Ethnonationalism is thus conceived in a broad sense and may be used interchangeably with nationalism.
The central tenet of nationalism theoretically is that each ethnic group like the Meiteis, Nagas or Kukis is entitled to self determination for an autonomous entity or for an independent sovereign state.
Compact OED defines “nation-state”: a sovereign state of which most of the citizens or subjects are united also by factors which define a nation, such as language or common descent. The nation-state implies that a state and a nation coincide. Manipur was a nation-state united by a common language.
Broadly speaking, nationalism is a term that refers to a doctrine that holds a nation, usually defined in terms of culture and language though consisting of a number of ethnic groups. Ethno-
nationality is thus a breakdown of nationality.
The Meitei ethnonationalism was born by a break-up of the ethnic components of Manipur, creating a lot of tension by the ethnic activists who try to have a historical construction of their activities.
The educated post-War Meiteis began in earnest, to secularise and adopted the principle of multiculturalism based on a notion of ‘social reform’ in which programmes were introduced to redress the disadvantages of minority communities. This included the present titular king Leishemba Sanajaoba of the Manipuri nation.
Nationalism is one of the most persistent forces in history, as components of political and cultural self-determination in the search of a unifying ethic. But from the study of world history, the idea (nationalism) can be sustained only if it avoids a descent into tribalism and intolerance of other ethnic groups.
‘Naga nationalism’ of Nagaland has accrued from their desire to carve out a Naga identity in the post-independent India. They rightly feel that they are not Indians, ethnically and culturally.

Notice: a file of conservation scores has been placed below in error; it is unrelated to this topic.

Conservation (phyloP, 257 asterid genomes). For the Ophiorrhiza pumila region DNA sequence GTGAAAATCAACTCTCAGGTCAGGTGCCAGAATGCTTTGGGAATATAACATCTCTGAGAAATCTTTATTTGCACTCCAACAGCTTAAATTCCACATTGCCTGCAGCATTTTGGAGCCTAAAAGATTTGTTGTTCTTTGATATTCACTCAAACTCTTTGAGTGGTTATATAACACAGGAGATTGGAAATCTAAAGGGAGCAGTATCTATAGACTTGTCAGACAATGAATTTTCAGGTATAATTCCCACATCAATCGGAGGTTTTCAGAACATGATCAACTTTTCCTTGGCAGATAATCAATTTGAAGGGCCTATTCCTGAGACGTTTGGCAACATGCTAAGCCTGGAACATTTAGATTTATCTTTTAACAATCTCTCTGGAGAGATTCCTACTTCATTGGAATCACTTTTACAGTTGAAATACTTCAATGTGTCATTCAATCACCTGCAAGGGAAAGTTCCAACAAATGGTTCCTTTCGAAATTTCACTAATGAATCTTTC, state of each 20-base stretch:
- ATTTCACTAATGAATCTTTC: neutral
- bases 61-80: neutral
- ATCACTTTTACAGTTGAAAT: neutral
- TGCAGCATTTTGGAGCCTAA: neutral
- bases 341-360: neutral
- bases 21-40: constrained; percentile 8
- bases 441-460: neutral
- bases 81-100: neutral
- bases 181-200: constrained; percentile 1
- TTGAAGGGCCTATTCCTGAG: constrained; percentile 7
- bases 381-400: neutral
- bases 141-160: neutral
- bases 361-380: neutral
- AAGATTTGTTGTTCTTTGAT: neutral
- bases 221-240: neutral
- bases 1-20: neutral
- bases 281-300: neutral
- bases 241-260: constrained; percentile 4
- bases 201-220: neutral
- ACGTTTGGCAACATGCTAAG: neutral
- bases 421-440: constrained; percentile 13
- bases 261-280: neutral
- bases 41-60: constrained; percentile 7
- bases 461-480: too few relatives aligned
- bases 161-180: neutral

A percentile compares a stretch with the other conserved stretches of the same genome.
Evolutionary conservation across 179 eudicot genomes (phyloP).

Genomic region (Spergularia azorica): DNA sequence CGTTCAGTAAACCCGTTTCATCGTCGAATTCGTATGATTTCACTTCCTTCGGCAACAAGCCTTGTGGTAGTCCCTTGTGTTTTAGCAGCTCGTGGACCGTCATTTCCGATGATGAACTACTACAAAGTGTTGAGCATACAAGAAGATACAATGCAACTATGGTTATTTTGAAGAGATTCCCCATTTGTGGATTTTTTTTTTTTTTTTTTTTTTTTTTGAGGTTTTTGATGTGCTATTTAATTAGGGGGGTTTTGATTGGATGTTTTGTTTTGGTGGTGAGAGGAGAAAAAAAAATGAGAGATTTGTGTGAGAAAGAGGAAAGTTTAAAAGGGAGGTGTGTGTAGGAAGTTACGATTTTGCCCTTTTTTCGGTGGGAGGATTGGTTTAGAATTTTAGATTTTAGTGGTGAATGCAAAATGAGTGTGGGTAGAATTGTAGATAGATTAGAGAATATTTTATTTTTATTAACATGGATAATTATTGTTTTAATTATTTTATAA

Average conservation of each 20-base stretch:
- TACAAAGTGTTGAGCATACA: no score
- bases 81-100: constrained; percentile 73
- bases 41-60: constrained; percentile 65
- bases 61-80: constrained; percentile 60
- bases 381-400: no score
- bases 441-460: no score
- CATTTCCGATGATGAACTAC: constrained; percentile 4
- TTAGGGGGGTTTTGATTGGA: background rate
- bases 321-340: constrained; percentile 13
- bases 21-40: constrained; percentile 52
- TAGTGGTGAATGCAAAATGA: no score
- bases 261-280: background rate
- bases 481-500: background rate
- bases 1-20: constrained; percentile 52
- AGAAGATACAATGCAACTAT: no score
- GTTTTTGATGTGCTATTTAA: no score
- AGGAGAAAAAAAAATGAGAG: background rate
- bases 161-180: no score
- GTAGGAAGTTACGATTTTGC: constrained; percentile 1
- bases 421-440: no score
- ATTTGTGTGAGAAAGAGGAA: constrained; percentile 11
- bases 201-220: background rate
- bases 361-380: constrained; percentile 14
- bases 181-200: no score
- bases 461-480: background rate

But nationality is a question of feeling that the person belongs to a particular nation, in spite of colour, caste or creed, though in legal terms, nationalism is a legal relationship involving allegiance on the part of an individual and usually protection on the part of the state.
In the beginning, the Meiteis were not bothered whether the Nagas of Nagaland were independent or not. It was just a distant drum. But the drumbeat became deafening when their demand of a greater Nagaland or Nagalim, incorporating four districts of Manipur and bits from Assam and bits from Arunachal, came to a head.
The break-up of Manipur is not negotiable to the Meiteis who have an embryonic concept of Ima (mother) Manipur embracing the hills and the plain. To them it is not like a marriage bond, where there is a legal frame work with which a spouse can divorce the other whenever he or she feels like it.
The Manipuri Naga ethnic challenges have shattered genuine Meitei pluralism and increased the tension between the need for cultural-ethnic distinctiveness and integrative tendencies. Meitei ethnonationalism was kick-started. They began to think in terms of Meiteis cum Manipuris.